International Conference on Passive Houses
2008-April-11 to 12th
in Nuernberg:

The Passive House Planning (Design) Package (PHPP) includes:

  • energy calculations (incl. R or U-values)
  • design of window specifications
  • design of the indoor air quality ventilation system
  • sizing of the heating load
  • sizing of the cooling load
  • forecasting for summer comfort
  • sizing of the heating and domestic hot water (DHW) systems
  • calculations of auxiliary electricity, primary energy requirements of such (circulation pumps, etc.), as well as projection of CO2 emissions
  • verifying calculation proofs of KfW and EnEV (Europe)
  • Climate Data Sheet: Climate regions may be selected from over 200 locations in Europe and North America. User-defined data can also be used.
  • ... and a lot more tools useful in the design of passive houses, e.g. a calculation tool to determine internal heat loads, data tables for primary energy factors, etc.
  • a comprehensive handbook, not only introducing PHPP use, but also highlighting crucial topics to be considered in Passive House design.

The Scientific Background: Simulation Program Solidly Rooted In Principal Equations of Physics

For the first Passive Houses, it was indispensable to use sophisticated modeling, employing many sets of high-resolution dynamic data. Calculating the energy balance of buildings with very low energy consumption is a demanding task - existing codes and standards proved too inaccurate (in that, little has changed to this day). The challenge: the input data for an intermittent simulator routine are very extensive – our computer model for Darmstadt Kranichstein requires over 2000 independent input data (without the climatic data set). If the simulation is to provide reliable results, these data must be in accordance with the actual geometry of the building. This is indeed possible, as we can see from the comparison between simulations and plotted actual measurement data ([AkkP5] Fig. 2, above left). The expenditure for such a model is extensive, and not all the necessary data are of equivalent importance. Nevertheless, we have identified in the meantime the critical factors for preparing reliable calculations - with tools that are simple to use and with acceptable effort in terms of data input. The technique for designing well-performing passive houses has now been tried, tested and optimized in thousands of cases.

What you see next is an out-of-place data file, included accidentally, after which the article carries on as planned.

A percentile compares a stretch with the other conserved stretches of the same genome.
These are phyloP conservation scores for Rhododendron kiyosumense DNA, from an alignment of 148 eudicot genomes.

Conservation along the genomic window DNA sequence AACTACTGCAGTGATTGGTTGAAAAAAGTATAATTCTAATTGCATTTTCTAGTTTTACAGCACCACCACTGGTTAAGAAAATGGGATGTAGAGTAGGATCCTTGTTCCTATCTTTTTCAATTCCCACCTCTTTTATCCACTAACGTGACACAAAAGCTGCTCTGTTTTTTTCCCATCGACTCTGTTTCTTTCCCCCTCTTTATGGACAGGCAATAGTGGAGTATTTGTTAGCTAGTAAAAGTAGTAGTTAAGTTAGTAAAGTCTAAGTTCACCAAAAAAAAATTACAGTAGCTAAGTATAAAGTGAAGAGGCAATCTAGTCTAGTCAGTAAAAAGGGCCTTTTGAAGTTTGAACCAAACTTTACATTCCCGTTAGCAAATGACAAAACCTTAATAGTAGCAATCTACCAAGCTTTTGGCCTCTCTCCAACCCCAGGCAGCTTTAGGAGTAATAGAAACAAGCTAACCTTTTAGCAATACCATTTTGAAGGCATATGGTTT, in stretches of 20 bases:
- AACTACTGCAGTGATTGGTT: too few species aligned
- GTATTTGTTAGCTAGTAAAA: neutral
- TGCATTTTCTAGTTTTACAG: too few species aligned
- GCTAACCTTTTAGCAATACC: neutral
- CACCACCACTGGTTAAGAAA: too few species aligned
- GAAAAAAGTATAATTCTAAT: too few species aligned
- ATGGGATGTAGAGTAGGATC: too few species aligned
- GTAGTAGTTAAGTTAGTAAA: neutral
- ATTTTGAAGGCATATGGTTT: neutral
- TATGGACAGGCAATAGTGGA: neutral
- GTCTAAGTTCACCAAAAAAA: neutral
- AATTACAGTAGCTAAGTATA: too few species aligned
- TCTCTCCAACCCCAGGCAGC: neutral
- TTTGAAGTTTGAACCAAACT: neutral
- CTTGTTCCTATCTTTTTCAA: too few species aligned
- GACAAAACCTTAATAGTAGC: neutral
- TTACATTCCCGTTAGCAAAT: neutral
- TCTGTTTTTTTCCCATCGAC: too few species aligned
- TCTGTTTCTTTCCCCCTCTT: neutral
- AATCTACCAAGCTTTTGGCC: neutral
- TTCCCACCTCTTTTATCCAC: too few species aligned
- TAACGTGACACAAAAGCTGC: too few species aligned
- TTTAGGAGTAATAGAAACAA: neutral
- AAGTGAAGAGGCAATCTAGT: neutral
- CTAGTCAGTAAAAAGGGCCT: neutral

A Pragmatic Solution: Simplified Model, Well Defined Input Data

In comparing different simulation models and tools, we were able to distill which elements are truly important. In this way it was possible to devise simplified models to be used with an affordable effort and which still provide reliable results [Feist, 1994]. The development of the simplifications is published [AkkP 13]. It may be surprising, but accuracy sufficient for practical planning purposes can be achieved using a quite simple model. That is: